I consider each country with its set of rules (laws) to essentially be a game writ large. If we think about a deck of cards, we can use the same 52 cards to play many different games. The games function to the extent that participants understand and play by the rules. Each game played is kind of a shared hallucination. The rules of the games establish the incentive structure. And so each game/rule-set results in very different behaviors and outcomes. “Spades” is very different from “Rummy” is different from “Hearts” is different from “Bridge” and so on. In the same way, the rules of a country can lead to very different outcomes, for better or worse. This is probably obvious. But perhaps the interesting thing about it, is that if one understands this well, it seems possible to create a constitution blueprint that optimizes for particular outcomes. In particular I would be most interested in optimizing for personal freedom, aka liberty, aka non-aggression principle, aka voluntaryism, aka the golden rule. If we think about the U.S. constitution, it was a nice evolution, but it was really a compact between existing states/colonies… the bill of rights was tacked on as an afterthought. So I think there is a lot of room to do better in the future.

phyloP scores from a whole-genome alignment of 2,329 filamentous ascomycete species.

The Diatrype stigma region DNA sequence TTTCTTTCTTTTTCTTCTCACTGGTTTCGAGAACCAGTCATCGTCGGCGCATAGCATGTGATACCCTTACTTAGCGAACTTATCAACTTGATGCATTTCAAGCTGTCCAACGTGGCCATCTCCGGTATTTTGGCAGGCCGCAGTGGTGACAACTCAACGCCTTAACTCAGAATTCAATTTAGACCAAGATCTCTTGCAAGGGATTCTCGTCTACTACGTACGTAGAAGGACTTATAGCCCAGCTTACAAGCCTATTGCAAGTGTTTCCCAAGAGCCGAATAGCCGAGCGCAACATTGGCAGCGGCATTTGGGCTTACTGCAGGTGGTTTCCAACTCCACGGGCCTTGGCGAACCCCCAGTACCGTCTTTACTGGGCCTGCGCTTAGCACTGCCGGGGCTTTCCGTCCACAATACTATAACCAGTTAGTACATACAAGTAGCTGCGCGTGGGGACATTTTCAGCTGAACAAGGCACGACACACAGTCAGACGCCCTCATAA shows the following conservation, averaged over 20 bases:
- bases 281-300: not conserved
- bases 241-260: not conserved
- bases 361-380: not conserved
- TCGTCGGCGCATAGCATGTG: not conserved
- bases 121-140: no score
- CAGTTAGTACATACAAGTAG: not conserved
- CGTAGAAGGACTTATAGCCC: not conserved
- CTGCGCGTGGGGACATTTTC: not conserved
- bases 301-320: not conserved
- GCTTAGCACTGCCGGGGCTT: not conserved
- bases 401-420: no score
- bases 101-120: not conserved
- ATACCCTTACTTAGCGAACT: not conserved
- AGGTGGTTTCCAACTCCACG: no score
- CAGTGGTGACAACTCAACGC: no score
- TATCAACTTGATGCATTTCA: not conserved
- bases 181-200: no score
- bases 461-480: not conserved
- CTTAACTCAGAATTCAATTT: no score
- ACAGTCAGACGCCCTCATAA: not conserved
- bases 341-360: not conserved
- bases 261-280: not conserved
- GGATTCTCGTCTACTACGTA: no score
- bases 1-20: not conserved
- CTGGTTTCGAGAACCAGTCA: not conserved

Really the main point I’m driving at here, which you touched on also, is that founding documents and shared understanding are super important to any kind of collective human endeavor. If the community grows and endures, such documents take on a sort of “revered” status. The bitcoin whitepaper has already achieved this, at least amongst crypto enthusiasts, and few would dare propose certain changes such as modifying the 21million btc limit. I see you “get” the importance of community ethos already, so I won’t belabor the point.

I will make mention of one other source that has influenced my thinking about the importance of hard money. You may be aware that John Nash, the famous mathematician spent the later years of his life thinking and writing about “ideal money”. In particular he was concerned that all fiat monies inflate and change in value against eachother, and as such there is no solid metric to compare against. Civilization has always flourished when we have a good system of weights and measures, and yet money used by everyone is not bound to any type of physical constant. In brief, he reasoned that if such a money could be developed it would be the “yardstick” that clearly points out the weakness/theft of fiat currencies and forces central banks to asymptotically approach “ideal money” where supply meets demand and prices remain stable.